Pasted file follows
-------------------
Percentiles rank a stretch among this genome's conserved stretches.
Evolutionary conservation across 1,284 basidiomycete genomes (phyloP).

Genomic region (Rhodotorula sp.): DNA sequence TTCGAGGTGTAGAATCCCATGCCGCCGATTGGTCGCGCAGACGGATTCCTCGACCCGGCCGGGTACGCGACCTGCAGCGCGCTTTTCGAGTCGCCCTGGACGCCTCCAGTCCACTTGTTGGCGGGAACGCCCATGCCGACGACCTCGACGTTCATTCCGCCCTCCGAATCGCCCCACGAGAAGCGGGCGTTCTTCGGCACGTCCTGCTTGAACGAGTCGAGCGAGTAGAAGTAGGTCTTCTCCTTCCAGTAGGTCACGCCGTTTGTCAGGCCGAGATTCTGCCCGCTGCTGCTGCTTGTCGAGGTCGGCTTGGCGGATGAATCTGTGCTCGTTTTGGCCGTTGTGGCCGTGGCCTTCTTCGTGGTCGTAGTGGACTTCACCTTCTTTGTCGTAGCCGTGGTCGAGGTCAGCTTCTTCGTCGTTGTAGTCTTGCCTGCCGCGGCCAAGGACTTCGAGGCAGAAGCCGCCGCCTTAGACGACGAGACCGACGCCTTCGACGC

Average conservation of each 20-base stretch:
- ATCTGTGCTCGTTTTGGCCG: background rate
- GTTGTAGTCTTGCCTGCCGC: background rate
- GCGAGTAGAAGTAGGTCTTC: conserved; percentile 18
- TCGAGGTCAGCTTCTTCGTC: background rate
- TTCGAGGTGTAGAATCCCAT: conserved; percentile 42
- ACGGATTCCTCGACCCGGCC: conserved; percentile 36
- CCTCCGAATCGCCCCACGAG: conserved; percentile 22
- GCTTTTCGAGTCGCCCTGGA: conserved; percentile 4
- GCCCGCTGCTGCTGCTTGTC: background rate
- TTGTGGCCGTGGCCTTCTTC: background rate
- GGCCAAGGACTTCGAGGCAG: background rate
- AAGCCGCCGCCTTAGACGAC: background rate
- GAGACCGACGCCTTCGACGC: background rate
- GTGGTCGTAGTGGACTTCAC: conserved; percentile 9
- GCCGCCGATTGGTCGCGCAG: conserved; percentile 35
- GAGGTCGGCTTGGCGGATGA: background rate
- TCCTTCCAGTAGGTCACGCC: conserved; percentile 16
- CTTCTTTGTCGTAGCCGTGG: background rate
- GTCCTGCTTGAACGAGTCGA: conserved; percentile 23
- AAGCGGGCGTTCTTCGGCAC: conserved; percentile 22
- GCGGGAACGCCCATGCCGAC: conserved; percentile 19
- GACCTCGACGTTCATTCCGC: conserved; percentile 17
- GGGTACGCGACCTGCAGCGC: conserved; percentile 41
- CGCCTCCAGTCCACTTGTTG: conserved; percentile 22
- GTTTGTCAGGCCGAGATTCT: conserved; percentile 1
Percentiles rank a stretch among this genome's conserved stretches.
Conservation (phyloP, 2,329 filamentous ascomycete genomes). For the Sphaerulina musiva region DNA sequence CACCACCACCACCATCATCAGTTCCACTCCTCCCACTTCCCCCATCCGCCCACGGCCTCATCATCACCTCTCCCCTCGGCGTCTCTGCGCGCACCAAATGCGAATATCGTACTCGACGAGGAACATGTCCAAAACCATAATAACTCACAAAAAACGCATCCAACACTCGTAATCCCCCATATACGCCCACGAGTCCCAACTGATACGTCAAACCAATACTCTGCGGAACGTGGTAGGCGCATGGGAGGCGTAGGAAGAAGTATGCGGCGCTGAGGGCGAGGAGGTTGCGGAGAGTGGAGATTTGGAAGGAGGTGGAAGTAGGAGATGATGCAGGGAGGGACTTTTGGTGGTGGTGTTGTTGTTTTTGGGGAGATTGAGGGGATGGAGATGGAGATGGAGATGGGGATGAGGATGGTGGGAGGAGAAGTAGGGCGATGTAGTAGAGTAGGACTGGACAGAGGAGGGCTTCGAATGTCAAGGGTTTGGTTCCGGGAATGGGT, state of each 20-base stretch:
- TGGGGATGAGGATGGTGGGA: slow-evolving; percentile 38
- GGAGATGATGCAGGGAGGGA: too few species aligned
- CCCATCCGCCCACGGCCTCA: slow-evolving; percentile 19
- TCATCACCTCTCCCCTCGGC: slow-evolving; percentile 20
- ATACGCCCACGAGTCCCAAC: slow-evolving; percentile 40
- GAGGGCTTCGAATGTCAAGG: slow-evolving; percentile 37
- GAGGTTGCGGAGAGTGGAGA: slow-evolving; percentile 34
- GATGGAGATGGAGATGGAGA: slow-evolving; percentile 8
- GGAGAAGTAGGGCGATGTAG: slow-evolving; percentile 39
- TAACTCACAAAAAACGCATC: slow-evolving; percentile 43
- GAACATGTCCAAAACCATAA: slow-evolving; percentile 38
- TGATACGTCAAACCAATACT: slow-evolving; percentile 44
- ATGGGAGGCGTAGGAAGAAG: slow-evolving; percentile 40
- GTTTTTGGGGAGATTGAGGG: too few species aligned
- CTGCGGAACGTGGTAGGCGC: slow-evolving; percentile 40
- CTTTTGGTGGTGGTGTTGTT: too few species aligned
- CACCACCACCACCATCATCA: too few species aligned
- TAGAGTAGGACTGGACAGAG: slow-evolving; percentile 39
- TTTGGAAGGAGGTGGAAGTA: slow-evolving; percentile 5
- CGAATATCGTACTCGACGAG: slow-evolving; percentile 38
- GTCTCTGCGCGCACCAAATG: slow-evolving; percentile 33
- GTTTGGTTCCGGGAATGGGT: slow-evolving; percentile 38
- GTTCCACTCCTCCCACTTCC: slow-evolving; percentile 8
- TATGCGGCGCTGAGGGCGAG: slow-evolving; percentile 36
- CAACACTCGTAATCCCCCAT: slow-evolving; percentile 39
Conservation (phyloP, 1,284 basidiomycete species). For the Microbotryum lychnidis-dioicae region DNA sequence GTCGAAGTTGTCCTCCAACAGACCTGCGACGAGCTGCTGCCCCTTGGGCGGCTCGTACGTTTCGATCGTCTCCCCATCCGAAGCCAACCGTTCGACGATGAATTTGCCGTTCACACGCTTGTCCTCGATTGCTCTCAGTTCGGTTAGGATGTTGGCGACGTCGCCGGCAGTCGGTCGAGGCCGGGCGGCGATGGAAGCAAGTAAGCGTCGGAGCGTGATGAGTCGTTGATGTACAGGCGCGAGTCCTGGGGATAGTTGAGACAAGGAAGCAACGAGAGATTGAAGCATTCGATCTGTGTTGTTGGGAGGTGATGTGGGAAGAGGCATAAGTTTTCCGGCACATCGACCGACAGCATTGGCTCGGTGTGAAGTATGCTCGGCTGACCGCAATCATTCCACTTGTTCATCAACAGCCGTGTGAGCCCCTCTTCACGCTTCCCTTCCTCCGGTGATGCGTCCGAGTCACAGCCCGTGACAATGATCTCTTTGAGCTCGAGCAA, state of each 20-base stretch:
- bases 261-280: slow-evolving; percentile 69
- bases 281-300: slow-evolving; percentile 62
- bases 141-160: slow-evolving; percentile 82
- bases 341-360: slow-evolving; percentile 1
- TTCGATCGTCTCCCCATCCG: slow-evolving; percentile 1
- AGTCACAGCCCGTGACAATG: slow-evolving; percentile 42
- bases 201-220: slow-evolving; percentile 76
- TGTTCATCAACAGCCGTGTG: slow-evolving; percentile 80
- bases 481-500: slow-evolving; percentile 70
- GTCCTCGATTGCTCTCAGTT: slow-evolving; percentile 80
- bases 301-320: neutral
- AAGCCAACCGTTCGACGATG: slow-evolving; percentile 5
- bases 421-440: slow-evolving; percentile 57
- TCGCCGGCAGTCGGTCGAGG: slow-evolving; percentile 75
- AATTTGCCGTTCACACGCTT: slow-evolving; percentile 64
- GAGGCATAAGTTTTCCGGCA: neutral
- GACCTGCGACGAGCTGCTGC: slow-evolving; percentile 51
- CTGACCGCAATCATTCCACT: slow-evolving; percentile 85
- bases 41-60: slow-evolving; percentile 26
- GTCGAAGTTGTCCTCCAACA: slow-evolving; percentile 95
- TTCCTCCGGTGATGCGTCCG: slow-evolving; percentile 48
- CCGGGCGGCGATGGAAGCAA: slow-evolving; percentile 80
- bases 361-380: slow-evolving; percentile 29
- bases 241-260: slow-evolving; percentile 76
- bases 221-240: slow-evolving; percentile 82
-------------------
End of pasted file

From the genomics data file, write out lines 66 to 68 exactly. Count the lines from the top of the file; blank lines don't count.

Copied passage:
- bases 481-500: slow-evolving; percentile 70
- GTCCTCGATTGCTCTCAGTT: slow-evolving; percentile 80
- bases 301-320: neutral